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The BBC's Nicholas Witchell
"The Queen hailed the re-emergence of Berlin as Germany's capital"
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The BBC's Caroline Wyatt reports
"Passers-by stop to stare at the lurid colours"
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Tuesday, 18 July, 2000, 10:33 GMT 11:33 UK
Queen opens Berlin embassy
Berlin Embassy
The glass and steel structure cost has attracted controversy
Queen Elizabeth has opened a newly built British Embassy in the heart of reunified Berlin - the first time a reigning monarch has performed such a ceremony.

She told an audience of dignitaries, including German President Johannes Rau and Foreign Minister Joschka Fischer, that the new embassy was a symbol of vibrant British culture and the openness of British diplomacy.

But the colourful building, designed by a British architect, has already been criticised with one leading German architectural critic dismissing it as "more hot air than cool Britannia".

Where formerly West and East confronted each other, now they can come together here

Queen Elizabeth
The Queen, however, praised the design, describing the wide, open spaces as a statement of British diplomacy: open, transparent and innovative.

She was greeted by cheering crowds when she arrived outside the futuristic $75m building, accompanied by Prince Philip and UK Foreign Secretary Robin Cook.

"Berlin will no longer be an outpost, but a geographic centre of the continent. Where formerly West and East confronted each other, now they can come together here," she said, before unveiling a plaque.


The embassy stands on Wilhelmstrasse, near the Bradenburg Gate, on the site of the pre-war embassy which was destroyed by allied bombs.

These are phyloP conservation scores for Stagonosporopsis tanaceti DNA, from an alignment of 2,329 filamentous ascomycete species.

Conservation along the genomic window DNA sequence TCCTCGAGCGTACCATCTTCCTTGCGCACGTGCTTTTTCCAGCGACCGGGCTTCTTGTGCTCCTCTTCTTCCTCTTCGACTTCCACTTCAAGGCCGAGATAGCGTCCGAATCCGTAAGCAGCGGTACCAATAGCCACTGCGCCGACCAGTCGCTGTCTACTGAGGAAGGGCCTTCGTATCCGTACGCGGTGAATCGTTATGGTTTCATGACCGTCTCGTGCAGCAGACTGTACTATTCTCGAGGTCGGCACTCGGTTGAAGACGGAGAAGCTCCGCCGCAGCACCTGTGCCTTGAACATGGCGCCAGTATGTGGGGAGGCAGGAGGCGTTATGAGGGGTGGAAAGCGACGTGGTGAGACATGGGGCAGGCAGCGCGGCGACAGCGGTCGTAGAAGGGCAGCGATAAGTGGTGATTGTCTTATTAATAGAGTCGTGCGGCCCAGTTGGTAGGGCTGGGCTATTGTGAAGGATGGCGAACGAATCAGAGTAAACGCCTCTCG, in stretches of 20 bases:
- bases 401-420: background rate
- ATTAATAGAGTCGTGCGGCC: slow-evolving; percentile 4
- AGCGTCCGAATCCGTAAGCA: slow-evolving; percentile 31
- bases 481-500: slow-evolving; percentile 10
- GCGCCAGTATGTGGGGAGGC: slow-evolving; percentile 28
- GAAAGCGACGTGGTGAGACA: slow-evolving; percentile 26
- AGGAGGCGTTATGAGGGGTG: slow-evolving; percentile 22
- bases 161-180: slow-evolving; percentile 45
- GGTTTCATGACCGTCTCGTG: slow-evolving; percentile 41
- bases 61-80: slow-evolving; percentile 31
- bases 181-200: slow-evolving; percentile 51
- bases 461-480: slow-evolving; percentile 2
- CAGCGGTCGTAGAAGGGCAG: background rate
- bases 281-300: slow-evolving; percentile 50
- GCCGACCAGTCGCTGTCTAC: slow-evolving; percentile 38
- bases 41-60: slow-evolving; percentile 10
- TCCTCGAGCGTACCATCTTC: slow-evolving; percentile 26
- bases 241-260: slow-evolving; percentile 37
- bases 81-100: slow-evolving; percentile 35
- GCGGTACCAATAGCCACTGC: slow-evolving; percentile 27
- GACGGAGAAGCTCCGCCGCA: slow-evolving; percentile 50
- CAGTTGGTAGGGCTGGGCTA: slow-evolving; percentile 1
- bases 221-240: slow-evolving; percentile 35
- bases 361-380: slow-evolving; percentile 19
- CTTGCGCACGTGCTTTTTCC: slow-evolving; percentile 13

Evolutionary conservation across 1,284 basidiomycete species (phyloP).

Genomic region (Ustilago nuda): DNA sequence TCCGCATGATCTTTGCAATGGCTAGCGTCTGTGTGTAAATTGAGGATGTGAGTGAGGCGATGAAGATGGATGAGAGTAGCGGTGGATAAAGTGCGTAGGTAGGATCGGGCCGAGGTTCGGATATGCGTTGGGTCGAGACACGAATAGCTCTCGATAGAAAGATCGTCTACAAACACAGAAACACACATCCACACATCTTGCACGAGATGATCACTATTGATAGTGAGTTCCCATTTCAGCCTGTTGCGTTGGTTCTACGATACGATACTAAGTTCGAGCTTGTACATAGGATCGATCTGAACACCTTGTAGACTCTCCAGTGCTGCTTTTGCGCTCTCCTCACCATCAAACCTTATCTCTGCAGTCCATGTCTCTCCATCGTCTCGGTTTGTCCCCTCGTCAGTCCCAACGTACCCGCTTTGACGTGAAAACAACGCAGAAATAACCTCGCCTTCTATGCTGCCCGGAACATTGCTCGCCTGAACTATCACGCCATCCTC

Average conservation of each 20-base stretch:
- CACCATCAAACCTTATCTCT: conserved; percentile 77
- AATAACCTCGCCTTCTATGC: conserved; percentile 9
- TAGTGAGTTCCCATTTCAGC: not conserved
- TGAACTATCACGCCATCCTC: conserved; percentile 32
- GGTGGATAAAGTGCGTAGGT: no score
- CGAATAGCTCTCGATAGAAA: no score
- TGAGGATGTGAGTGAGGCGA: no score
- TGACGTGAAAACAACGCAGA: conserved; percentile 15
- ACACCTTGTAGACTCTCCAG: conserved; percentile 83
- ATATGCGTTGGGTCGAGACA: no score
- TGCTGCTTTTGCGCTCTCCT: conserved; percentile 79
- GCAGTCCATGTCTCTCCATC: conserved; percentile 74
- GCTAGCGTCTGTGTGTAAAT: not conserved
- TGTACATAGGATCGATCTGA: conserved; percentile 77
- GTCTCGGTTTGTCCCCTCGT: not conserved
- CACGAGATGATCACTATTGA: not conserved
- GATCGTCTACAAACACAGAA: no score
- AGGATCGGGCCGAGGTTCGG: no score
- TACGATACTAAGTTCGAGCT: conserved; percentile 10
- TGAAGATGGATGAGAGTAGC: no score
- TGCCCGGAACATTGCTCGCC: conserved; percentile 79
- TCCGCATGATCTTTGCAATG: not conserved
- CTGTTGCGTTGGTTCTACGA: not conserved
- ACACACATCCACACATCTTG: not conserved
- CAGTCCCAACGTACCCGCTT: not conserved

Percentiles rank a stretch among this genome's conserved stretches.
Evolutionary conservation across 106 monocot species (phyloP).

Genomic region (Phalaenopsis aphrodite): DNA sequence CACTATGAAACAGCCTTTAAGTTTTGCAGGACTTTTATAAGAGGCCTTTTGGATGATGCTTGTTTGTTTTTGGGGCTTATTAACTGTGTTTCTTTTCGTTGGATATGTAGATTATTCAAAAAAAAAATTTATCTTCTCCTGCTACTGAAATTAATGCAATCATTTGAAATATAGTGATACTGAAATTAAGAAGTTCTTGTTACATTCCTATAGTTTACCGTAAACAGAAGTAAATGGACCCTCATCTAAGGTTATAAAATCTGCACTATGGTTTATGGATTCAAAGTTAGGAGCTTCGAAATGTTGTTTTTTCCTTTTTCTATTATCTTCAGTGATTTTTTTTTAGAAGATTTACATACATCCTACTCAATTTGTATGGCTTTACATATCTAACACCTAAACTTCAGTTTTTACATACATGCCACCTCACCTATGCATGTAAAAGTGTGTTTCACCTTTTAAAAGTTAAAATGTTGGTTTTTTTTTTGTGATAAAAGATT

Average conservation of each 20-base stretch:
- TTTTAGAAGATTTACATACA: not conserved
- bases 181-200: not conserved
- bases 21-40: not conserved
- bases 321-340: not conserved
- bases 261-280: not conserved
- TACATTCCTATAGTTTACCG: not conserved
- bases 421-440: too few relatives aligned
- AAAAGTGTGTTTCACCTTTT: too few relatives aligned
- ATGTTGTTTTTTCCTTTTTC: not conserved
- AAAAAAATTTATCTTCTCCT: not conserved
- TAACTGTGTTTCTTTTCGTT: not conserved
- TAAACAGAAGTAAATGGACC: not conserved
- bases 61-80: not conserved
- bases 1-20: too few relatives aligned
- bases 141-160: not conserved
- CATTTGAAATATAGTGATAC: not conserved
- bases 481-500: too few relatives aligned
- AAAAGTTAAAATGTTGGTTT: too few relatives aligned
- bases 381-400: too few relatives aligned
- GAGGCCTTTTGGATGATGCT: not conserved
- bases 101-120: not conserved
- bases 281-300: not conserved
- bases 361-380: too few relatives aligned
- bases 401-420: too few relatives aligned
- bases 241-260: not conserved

Queen Elizabeth II
The Queen will also visit the Reichstag
It was built when the German Government relocated from Bonn to the new capital Berlin after the country's unification.

The building will provide offices for 125 diplomats and local staff.

Writing in the Die Welt daily newspaper, German architecture critic Rainer Haubrich, described the design as "mediocre at best, uninspired in its layout and with bad details."

Joint project

He said it symbolised the declining fortunes of UK Prime Minister Tony Blair's Labour government.

But the Queen congratulated everyone involved in the building, which had been a joint British-German project.

An oak tree planted in the courtyard is dedicated to the memory of Derek Fatchett, the Foreign Office Minister who broke the ground on the site in June 1998, but died less than a year later.

On Monday night, the Queen was guest of honour at a dinner given by the British ambassador, which was also attended by Chancellor Gerhard Schroeder and his wife Doris.

After lunch with President Rau, she will visit the Reichstag parliament building, which was designed by leading British architect Sir Norman Foster.

US embassy battle

She will then visit the offices of British cultural mission in Berlin, the British Council, in the fashionable Hackesche Markt district.

The Queen last visited to Berlin in 1992.

Some other countries have had less luck with their plans to build new embassies.

The United States, for example, is in the middle of an acrimonious battle with the Berlin authorities over security measures.

The Americans want to build a 30-metre security perimeter around the new site, which would mean either moving the Brandenburg Gate or one of the main roads linking eastern and western Berlin.

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16 Jun 00 | Birthday Honours 2000
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